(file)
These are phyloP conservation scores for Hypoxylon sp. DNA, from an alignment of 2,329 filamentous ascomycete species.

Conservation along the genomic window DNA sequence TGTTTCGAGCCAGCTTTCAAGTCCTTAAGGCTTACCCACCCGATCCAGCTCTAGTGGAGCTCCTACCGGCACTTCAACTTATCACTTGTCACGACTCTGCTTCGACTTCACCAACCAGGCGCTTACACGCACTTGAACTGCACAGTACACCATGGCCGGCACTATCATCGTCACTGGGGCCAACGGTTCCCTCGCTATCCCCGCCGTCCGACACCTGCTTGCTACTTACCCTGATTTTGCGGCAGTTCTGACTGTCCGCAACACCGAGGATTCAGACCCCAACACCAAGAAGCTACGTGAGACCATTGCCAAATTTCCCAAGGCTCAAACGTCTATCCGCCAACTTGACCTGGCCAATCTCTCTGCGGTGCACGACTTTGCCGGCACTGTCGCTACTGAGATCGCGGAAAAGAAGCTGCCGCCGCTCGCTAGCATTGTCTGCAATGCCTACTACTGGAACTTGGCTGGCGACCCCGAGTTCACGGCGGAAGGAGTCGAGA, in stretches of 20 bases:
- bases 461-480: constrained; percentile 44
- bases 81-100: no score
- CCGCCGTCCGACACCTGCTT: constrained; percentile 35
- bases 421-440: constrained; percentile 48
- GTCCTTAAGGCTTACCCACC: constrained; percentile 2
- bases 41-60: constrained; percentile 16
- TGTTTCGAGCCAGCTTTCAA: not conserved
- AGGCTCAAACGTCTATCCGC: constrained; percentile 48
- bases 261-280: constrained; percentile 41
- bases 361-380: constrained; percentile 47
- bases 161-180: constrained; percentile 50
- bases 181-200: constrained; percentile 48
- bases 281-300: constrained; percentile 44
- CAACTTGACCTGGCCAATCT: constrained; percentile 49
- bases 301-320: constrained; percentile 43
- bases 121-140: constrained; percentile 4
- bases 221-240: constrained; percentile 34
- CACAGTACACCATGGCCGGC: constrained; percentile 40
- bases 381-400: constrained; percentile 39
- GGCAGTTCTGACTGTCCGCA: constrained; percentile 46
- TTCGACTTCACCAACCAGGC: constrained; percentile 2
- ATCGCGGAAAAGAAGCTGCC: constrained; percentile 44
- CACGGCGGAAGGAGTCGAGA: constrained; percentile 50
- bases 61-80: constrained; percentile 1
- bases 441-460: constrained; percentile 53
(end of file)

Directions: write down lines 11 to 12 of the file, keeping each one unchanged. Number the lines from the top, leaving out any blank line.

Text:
- bases 261-280: constrained; percentile 41
- bases 361-380: constrained; percentile 47